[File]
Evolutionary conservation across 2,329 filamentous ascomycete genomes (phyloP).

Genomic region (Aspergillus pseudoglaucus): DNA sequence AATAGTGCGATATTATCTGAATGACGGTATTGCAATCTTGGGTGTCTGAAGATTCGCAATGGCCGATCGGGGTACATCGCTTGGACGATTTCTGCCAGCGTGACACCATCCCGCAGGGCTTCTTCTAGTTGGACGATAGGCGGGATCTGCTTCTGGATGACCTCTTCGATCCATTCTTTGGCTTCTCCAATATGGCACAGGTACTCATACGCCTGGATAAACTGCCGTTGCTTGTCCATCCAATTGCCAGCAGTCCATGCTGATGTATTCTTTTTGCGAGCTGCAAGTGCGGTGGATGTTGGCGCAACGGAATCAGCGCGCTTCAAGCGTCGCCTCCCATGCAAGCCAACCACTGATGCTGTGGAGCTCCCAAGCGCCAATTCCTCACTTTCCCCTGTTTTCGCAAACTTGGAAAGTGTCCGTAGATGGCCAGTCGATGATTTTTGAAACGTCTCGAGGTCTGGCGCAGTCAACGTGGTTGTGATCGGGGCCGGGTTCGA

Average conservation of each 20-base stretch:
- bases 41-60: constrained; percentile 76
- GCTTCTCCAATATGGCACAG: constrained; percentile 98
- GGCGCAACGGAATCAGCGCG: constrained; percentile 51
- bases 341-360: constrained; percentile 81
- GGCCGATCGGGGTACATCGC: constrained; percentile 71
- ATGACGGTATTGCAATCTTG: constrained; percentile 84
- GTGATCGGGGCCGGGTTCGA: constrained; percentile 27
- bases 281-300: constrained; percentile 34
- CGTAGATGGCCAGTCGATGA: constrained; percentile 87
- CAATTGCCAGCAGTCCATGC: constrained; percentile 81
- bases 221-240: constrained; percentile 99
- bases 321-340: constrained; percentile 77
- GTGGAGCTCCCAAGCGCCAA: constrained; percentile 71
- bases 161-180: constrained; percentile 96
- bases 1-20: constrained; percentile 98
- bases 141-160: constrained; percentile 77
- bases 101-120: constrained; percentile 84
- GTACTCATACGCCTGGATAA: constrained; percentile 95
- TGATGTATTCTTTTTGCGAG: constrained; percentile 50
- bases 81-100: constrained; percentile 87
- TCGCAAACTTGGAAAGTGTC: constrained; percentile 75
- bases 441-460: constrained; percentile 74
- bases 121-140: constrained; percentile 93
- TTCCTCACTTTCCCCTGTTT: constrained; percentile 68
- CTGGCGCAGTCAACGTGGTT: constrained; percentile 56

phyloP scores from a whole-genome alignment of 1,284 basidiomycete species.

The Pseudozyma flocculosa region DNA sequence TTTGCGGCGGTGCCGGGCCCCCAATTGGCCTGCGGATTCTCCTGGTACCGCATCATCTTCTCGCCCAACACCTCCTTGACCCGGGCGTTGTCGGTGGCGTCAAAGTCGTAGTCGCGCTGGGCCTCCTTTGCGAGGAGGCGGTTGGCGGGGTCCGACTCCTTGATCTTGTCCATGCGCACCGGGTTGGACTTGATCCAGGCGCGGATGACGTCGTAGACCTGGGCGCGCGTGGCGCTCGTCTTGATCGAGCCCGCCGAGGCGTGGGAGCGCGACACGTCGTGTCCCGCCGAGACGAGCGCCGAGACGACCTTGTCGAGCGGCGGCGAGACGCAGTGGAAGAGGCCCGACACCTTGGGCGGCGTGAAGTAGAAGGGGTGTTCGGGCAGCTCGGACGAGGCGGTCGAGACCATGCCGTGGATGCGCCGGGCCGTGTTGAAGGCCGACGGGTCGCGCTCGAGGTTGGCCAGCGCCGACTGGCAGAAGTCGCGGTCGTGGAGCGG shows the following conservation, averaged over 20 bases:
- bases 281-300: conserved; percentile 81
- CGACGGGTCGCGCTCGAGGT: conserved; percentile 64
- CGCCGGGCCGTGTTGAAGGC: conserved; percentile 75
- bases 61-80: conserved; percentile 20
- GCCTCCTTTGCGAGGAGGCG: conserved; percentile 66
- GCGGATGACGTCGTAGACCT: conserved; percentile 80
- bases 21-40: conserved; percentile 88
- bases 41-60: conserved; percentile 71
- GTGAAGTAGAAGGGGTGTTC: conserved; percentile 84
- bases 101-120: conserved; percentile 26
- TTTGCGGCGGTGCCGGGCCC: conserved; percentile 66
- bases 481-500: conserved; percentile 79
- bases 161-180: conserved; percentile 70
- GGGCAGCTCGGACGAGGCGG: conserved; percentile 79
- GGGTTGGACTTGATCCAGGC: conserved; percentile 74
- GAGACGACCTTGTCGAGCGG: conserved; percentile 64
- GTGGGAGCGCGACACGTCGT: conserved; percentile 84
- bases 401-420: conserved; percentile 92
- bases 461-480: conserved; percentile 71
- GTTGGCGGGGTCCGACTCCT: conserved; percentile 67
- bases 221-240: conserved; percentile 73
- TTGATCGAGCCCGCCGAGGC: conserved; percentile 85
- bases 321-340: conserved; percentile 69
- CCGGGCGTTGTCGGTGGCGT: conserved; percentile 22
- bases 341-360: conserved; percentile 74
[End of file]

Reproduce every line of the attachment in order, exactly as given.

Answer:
Evolutionary conservation across 2,329 filamentous ascomycete genomes (phyloP).

Genomic region (Aspergillus pseudoglaucus): DNA sequence AATAGTGCGATATTATCTGAATGACGGTATTGCAATCTTGGGTGTCTGAAGATTCGCAATGGCCGATCGGGGTACATCGCTTGGACGATTTCTGCCAGCGTGACACCATCCCGCAGGGCTTCTTCTAGTTGGACGATAGGCGGGATCTGCTTCTGGATGACCTCTTCGATCCATTCTTTGGCTTCTCCAATATGGCACAGGTACTCATACGCCTGGATAAACTGCCGTTGCTTGTCCATCCAATTGCCAGCAGTCCATGCTGATGTATTCTTTTTGCGAGCTGCAAGTGCGGTGGATGTTGGCGCAACGGAATCAGCGCGCTTCAAGCGTCGCCTCCCATGCAAGCCAACCACTGATGCTGTGGAGCTCCCAAGCGCCAATTCCTCACTTTCCCCTGTTTTCGCAAACTTGGAAAGTGTCCGTAGATGGCCAGTCGATGATTTTTGAAACGTCTCGAGGTCTGGCGCAGTCAACGTGGTTGTGATCGGGGCCGGGTTCGA

Average conservation of each 20-base stretch:
- bases 41-60: constrained; percentile 76
- GCTTCTCCAATATGGCACAG: constrained; percentile 98
- GGCGCAACGGAATCAGCGCG: constrained; percentile 51
- bases 341-360: constrained; percentile 81
- GGCCGATCGGGGTACATCGC: constrained; percentile 71
- ATGACGGTATTGCAATCTTG: constrained; percentile 84
- GTGATCGGGGCCGGGTTCGA: constrained; percentile 27
- bases 281-300: constrained; percentile 34
- CGTAGATGGCCAGTCGATGA: constrained; percentile 87
- CAATTGCCAGCAGTCCATGC: constrained; percentile 81
- bases 221-240: constrained; percentile 99
- bases 321-340: constrained; percentile 77
- GTGGAGCTCCCAAGCGCCAA: constrained; percentile 71
- bases 161-180: constrained; percentile 96
- bases 1-20: constrained; percentile 98
- bases 141-160: constrained; percentile 77
- bases 101-120: constrained; percentile 84
- GTACTCATACGCCTGGATAA: constrained; percentile 95
- TGATGTATTCTTTTTGCGAG: constrained; percentile 50
- bases 81-100: constrained; percentile 87
- TCGCAAACTTGGAAAGTGTC: constrained; percentile 75
- bases 441-460: constrained; percentile 74
- bases 121-140: constrained; percentile 93
- TTCCTCACTTTCCCCTGTTT: constrained; percentile 68
- CTGGCGCAGTCAACGTGGTT: constrained; percentile 56

phyloP scores from a whole-genome alignment of 1,284 basidiomycete species.

The Pseudozyma flocculosa region DNA sequence TTTGCGGCGGTGCCGGGCCCCCAATTGGCCTGCGGATTCTCCTGGTACCGCATCATCTTCTCGCCCAACACCTCCTTGACCCGGGCGTTGTCGGTGGCGTCAAAGTCGTAGTCGCGCTGGGCCTCCTTTGCGAGGAGGCGGTTGGCGGGGTCCGACTCCTTGATCTTGTCCATGCGCACCGGGTTGGACTTGATCCAGGCGCGGATGACGTCGTAGACCTGGGCGCGCGTGGCGCTCGTCTTGATCGAGCCCGCCGAGGCGTGGGAGCGCGACACGTCGTGTCCCGCCGAGACGAGCGCCGAGACGACCTTGTCGAGCGGCGGCGAGACGCAGTGGAAGAGGCCCGACACCTTGGGCGGCGTGAAGTAGAAGGGGTGTTCGGGCAGCTCGGACGAGGCGGTCGAGACCATGCCGTGGATGCGCCGGGCCGTGTTGAAGGCCGACGGGTCGCGCTCGAGGTTGGCCAGCGCCGACTGGCAGAAGTCGCGGTCGTGGAGCGG shows the following conservation, averaged over 20 bases:
- bases 281-300: conserved; percentile 81
- CGACGGGTCGCGCTCGAGGT: conserved; percentile 64
- CGCCGGGCCGTGTTGAAGGC: conserved; percentile 75
- bases 61-80: conserved; percentile 20
- GCCTCCTTTGCGAGGAGGCG: conserved; percentile 66
- GCGGATGACGTCGTAGACCT: conserved; percentile 80
- bases 21-40: conserved; percentile 88
- bases 41-60: conserved; percentile 71
- GTGAAGTAGAAGGGGTGTTC: conserved; percentile 84
- bases 101-120: conserved; percentile 26
- TTTGCGGCGGTGCCGGGCCC: conserved; percentile 66
- bases 481-500: conserved; percentile 79
- bases 161-180: conserved; percentile 70
- GGGCAGCTCGGACGAGGCGG: conserved; percentile 79
- GGGTTGGACTTGATCCAGGC: conserved; percentile 74
- GAGACGACCTTGTCGAGCGG: conserved; percentile 64
- GTGGGAGCGCGACACGTCGT: conserved; percentile 84
- bases 401-420: conserved; percentile 92
- bases 461-480: conserved; percentile 71
- GTTGGCGGGGTCCGACTCCT: conserved; percentile 67
- bases 221-240: conserved; percentile 73
- TTGATCGAGCCCGCCGAGGC: conserved; percentile 85
- bases 321-340: conserved; percentile 69
- CCGGGCGTTGTCGGTGGCGT: conserved; percentile 22
- bases 341-360: conserved; percentile 74